I dig this little synth and its funky wedge shape. I have used it
with heavy filter effects for creating some truly bitchen sounds.
the down side is that it is not rack mountable but I found a slot under
my effects rack that it tucks into nicely in the studio.
Although it was originally intended for use with a Yamaha DX7
Keyboard as an expander module it works great as a stand alone
synthesizer in conjunction with a sysex editor/librarian and a personal computer
you can produce a wide range of sounds. Even with a simple midi librarian you can now
down load literally thousands of pre-made patches off of the internet even though this
little guy will only handle 32 at a time. The big difference between the two Yanaha machines
besides the fact that the DX7 has a Keyboard is that the TX7 has analog filters with their
rich warm sound and the DX7 sounds sterile and anemic with its feeble digital audio filters.
If like me you have an older slower computer system
(My computer is a Pentium 2 at 300 MGZ) then outboard
hardware may be your only option. Software synthesizers are great
and have allot of bonus features like filters that can be controlled in real time
that the original hardware machines did not have but all this stuff taxes your
Computer's memory and run time or may not operate on your system
at all. Check the system requirements before you buy and remember
you can do a lot more with the vintage gear nowadays than the designers
had ever dreamed of by interfacing with your computer and the right
midi tools, and a good midi sequencer. If like me, you are working with
this type of hybrid system you can find some great deals on used
software and hardware online as the new versions are released
the older synthesizers, and applications drop in value drastically.
I will explain the process for those unfamiliar with these old machines. First thing to remember is that in the early 1980s there was
not a world wide web and personal computers were not a thing like we have today. My first computer was a Comador Vic 20 with about 5 K of memory and no midi ports. (Midi is an acronym for Musical Instrument Digital Interface.) To get midi you had to buy the Comador 64 that came out some time later. My Vic 20 had a cassette interface for saving programs on to an audio cassette tape, no floppy or hard disk. This meant you spent hours of programing to get the machine to do something interesting and then when you tried to save the program to tape it wouldn't work half the time and you lost your program!
Both of my main midi synthesizers the Yamaha TX7 and Sequential Circuits Prophet-5 have a similar cassette interface. I have had very good luck with the Prophet saving Sysex (System Exclusive data) to cassette tape. In fact I have to because it will only send one patch or (sound) at a time over the midi cable as SysEx, there is no implementation for a bulk dump from the Prophet. The Yamaha TX7 is another story completely, all thought it has a DIN connector on the back of the unit for connection to a standard cassette tape machine I have never used it. Sending SysEx over the Midi cables is far faster and more certain. Plus you can save thousands of patch setups on your computer and instantly transfer them to your synth at will all be it 32 patches at a time with the TX7 synth. There is even a way to do this with computer midi sequencers like Cakewalk so that your particular patch settings or voices are stored with the midi music file and transferred when you play the file. The other advantage to transferring SysEx over the midi cables is that you can use a MIDI Librarian/Editor application to store, index, search files and edit Banks of patches by moving patches from one bank to another or with some of the more powerful editors you can even create new sounds from the program on your computer and load these to your synth.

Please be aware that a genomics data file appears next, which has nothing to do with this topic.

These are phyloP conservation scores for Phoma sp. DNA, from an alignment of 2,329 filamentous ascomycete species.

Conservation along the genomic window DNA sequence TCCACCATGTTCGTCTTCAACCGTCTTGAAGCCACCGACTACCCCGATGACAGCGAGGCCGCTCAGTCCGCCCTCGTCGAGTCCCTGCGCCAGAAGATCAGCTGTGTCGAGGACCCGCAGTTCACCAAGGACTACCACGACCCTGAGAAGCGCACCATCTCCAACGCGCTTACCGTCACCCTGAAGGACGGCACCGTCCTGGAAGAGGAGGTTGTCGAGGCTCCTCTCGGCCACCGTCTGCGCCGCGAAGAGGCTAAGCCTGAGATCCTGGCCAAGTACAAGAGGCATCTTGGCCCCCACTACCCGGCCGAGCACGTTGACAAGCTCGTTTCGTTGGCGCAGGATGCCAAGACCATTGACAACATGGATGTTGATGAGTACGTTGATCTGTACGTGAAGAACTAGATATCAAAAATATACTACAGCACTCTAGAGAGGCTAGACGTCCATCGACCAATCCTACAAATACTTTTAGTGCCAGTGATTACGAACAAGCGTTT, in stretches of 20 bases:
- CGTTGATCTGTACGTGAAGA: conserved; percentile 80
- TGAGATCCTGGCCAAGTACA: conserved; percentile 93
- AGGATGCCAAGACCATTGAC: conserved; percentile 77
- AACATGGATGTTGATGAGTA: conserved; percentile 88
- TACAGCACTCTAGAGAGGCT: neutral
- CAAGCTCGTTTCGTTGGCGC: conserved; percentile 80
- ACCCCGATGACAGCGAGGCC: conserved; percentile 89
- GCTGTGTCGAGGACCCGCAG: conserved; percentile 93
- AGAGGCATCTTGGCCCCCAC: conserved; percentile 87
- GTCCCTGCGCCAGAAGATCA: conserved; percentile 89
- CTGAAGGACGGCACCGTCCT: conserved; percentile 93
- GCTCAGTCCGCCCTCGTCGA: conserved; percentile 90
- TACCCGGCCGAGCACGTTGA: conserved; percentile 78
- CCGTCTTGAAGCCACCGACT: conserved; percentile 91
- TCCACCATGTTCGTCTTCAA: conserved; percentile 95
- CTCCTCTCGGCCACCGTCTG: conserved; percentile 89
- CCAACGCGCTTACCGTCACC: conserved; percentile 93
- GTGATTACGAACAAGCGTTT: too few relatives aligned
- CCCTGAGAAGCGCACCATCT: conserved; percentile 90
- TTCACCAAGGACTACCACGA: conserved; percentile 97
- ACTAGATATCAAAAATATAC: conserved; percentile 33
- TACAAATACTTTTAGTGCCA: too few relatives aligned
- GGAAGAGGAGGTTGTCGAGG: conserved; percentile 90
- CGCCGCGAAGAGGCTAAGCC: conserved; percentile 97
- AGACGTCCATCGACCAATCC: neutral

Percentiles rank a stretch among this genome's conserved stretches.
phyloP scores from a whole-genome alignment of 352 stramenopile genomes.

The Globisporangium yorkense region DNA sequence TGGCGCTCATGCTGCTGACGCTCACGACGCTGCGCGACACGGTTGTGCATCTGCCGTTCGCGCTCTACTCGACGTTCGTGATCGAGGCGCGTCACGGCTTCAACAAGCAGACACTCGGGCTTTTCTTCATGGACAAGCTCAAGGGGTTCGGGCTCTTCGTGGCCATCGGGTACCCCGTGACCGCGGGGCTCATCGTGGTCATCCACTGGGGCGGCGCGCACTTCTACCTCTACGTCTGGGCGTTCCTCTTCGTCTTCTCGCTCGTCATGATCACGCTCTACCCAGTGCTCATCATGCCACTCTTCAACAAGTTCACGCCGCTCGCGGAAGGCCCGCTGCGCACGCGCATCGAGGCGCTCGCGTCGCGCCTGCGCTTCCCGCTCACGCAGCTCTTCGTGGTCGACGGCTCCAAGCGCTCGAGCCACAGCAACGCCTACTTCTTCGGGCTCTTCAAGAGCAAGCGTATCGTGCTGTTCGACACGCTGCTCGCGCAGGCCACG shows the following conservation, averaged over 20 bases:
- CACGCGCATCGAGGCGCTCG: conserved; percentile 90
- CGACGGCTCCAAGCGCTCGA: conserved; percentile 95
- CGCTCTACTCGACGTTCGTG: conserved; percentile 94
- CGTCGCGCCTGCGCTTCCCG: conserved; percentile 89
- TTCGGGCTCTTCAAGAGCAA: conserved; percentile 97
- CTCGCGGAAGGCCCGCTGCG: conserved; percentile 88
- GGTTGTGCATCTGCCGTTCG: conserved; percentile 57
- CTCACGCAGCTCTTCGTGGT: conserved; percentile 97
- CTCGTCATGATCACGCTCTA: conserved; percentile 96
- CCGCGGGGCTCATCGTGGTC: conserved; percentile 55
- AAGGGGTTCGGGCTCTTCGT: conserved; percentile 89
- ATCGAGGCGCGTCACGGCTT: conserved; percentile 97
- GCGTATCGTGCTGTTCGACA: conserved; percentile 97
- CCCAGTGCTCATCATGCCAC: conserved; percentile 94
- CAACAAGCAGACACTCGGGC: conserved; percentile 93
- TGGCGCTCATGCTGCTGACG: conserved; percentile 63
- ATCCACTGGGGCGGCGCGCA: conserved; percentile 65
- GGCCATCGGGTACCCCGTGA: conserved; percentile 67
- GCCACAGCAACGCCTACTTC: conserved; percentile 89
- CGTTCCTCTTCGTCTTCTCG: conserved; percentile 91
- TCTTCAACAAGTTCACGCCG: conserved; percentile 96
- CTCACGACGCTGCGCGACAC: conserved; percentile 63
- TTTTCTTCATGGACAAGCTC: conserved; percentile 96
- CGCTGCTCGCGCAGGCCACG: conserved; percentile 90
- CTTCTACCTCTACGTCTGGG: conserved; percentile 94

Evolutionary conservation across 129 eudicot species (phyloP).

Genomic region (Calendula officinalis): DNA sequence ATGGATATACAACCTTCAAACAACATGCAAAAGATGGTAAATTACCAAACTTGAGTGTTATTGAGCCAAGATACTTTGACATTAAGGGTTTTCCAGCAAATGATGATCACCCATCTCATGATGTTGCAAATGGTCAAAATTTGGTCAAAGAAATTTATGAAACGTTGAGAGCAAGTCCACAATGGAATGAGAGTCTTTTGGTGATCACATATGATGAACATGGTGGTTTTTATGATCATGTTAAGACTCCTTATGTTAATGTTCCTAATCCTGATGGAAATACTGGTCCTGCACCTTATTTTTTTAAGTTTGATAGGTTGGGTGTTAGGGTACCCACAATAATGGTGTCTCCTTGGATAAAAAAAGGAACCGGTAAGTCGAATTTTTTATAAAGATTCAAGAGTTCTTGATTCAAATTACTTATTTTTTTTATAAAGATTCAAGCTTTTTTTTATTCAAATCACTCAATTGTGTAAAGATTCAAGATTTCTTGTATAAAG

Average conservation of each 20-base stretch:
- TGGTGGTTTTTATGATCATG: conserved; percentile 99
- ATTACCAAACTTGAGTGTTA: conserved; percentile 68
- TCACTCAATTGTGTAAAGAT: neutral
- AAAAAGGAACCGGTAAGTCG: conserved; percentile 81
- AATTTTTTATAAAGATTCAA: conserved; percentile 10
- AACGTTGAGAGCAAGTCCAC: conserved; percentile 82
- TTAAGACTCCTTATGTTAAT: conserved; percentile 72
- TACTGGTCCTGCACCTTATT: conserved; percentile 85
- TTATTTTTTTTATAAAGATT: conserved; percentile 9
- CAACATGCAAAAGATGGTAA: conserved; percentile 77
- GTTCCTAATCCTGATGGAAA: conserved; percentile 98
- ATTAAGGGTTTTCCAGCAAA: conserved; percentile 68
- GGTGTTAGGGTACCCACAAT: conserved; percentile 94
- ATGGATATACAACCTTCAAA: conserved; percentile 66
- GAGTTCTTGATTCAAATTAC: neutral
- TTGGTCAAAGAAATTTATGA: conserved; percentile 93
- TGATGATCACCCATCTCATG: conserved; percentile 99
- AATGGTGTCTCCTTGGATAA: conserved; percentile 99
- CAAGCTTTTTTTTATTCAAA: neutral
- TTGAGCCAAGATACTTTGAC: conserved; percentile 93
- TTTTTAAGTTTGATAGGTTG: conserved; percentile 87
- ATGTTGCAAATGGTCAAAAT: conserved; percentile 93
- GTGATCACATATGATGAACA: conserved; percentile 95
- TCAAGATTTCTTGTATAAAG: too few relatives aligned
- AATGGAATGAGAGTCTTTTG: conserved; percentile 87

I have provided a few links below to several sources of SysEx files for the TX7 these will work on the DX7 keyboard as well. The files are compressed in ZIP format, so you will need to unzip them with Winzip after you down load them.
Once unzipped you will find Banks of 32 patches each (Yamaha calls them algorithm's). You will need a program like Midilib to load these from the computer to the synthesizer. If you have Cakewalk click on VIEW from the top tool bar and scroll down to Sysx and click on that. You will be able to open a sysex file and send it but first make a copy of your synths bank of patches and save these on your computer. Loading files over writes the RAM memory and there is no reset button or factory patches stored in ROM to be recalled. Cakewalk has a DRM for the DX7 just scroll though the memory to find it. If you have a different sequencer program poke around in the tool bar you probably have a similar Sysex function. MidiLib is a little more robust than my Cakewalk Pro Audio 8 utility in that it reads the patch names and displays these along with the patch number just like you see in the little LCD screen on the TX7. Also it is much easier to shuffle the patches between banks with midilib.